The Harvard School of Public Health  provides a guide for the acceptable daily intake of each kind of sweetener; sweeteners should be used in moderation if at all. There are various links between them and diabetes, obesity and blood vessel damage . However, the effects of longterm consumption of foods and beverages with sweeteners are not yet well understood.

Food it is often found in? 
Artificial sweeteners are found in diet sodas, low sugar or sugar free foods and many other boxed or plastic wrapped foods.

Trans Fat

What is it? 
Trans fat is sometimes a naturally occurring fat found in some animals, but the majority of the trans fats you consume come from hydrogenated olive oil, which is easy to produce, has a long shelf life and is cheap to use, making it an economical choice for many food producers.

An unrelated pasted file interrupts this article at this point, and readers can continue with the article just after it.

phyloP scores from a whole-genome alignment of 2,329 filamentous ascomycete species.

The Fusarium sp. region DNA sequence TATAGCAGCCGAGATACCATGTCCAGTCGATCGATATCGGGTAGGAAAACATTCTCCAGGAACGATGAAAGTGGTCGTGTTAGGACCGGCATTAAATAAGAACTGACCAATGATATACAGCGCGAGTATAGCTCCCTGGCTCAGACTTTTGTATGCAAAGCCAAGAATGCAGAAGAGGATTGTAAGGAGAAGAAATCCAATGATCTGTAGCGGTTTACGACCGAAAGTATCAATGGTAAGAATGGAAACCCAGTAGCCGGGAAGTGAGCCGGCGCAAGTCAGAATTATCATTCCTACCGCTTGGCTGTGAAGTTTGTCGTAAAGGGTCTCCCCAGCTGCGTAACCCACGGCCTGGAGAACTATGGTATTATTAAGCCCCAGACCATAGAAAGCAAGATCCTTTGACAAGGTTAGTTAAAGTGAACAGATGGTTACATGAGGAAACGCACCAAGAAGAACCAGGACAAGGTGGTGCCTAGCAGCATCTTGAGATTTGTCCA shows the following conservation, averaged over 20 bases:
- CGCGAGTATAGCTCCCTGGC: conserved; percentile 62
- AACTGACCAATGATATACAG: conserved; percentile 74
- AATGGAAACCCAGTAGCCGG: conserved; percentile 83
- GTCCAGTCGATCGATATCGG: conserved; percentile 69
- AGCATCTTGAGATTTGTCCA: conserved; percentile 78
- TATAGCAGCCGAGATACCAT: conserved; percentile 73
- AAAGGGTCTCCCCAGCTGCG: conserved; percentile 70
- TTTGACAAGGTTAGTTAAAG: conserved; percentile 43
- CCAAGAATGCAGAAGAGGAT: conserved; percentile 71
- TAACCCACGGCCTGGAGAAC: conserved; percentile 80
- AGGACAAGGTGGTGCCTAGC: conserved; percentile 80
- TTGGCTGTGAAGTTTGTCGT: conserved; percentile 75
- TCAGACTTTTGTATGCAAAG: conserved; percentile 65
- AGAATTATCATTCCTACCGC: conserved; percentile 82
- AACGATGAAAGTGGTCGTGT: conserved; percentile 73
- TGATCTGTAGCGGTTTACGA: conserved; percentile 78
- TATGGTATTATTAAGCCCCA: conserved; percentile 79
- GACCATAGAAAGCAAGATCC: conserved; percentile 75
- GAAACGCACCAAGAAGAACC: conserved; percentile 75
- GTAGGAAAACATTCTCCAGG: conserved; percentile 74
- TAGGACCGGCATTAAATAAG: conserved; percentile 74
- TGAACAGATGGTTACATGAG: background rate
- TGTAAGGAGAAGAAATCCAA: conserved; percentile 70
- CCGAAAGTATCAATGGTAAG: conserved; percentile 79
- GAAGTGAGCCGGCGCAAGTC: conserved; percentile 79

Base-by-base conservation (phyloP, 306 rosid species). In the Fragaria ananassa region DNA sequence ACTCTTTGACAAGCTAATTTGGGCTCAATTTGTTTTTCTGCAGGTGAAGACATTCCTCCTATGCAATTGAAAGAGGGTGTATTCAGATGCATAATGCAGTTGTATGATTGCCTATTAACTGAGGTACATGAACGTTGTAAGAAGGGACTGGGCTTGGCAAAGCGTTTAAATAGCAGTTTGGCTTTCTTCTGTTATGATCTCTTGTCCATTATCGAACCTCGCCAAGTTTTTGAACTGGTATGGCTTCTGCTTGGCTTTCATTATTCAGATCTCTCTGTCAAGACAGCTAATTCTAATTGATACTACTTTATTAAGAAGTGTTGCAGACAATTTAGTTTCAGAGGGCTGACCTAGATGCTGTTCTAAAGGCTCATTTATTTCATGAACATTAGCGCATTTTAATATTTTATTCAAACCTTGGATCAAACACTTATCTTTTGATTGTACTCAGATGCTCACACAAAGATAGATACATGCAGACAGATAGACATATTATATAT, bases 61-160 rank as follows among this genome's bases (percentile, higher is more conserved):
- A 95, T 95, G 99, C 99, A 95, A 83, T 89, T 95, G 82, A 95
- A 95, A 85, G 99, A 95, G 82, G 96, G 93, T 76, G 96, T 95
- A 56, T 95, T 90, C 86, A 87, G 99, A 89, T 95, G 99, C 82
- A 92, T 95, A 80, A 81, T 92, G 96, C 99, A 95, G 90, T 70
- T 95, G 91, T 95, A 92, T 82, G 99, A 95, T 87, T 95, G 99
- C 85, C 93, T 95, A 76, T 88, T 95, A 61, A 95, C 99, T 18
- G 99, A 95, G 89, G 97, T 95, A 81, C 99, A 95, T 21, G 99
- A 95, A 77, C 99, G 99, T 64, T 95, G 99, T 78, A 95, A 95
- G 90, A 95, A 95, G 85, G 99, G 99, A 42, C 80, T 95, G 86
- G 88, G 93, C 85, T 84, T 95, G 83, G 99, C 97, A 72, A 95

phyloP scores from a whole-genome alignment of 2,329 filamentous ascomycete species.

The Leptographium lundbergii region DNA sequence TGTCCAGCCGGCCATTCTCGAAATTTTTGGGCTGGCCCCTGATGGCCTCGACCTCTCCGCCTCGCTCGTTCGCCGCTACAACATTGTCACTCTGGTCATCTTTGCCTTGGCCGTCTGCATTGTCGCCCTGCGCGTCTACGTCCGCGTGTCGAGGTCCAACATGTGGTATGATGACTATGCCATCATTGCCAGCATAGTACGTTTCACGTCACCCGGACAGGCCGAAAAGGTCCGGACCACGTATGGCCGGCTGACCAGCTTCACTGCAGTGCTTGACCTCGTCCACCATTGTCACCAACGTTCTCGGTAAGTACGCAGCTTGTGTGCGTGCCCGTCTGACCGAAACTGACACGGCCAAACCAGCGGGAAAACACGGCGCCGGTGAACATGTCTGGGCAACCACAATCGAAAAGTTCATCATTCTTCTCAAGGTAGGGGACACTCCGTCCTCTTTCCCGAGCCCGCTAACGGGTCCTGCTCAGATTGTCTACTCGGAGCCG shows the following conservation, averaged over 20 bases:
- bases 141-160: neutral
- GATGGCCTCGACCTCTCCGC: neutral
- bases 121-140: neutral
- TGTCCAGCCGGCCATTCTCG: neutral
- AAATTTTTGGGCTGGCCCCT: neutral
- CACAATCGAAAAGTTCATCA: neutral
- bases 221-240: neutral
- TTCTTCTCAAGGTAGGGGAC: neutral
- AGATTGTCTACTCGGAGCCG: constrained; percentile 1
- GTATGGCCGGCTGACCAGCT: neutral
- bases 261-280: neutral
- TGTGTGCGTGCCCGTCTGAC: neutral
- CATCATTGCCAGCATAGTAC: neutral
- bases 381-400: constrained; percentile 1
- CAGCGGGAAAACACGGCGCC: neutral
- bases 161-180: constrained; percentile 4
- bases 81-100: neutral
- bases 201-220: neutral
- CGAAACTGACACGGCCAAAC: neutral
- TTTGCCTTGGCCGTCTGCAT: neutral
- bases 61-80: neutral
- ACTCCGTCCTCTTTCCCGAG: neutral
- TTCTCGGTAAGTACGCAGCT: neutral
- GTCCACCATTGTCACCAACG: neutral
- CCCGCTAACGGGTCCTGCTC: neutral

Why is it harmful? 
The list of observed health risks in regards to trans fats is long and varied. Trans fatty acids from hydrogenated oil are known to reduce your body's ability to synthesize essential fats  like Omega 3s, which can increase risk for coronary heart disease. Trans fats are positively associated with risk for Alzheimer's . In one study from Wake Forest University School of Medicine , even when caloric intake was similar, monkeys who consumed trans fats gained over five percent more body weight in contrast to monkeys who consumed other types of fat. This suggests trans fats can directly increase your risk for obesity, even when caloric totals are accounted for. While nutritional science often comes to murky or even contradictory results, the science on trans fats is clear. The FDA has ruled trans fats unsafe for consumption and has required companies phase them out  by January 2020.

What food it is often found in? 
If a serving portion has less than half a gram of trans fat, a food's nutrition label is not required to list  it. Look for "hydrogenated vegetable oil" among the ingredients in the label. This is a clear giveaway that the food contains trans fats.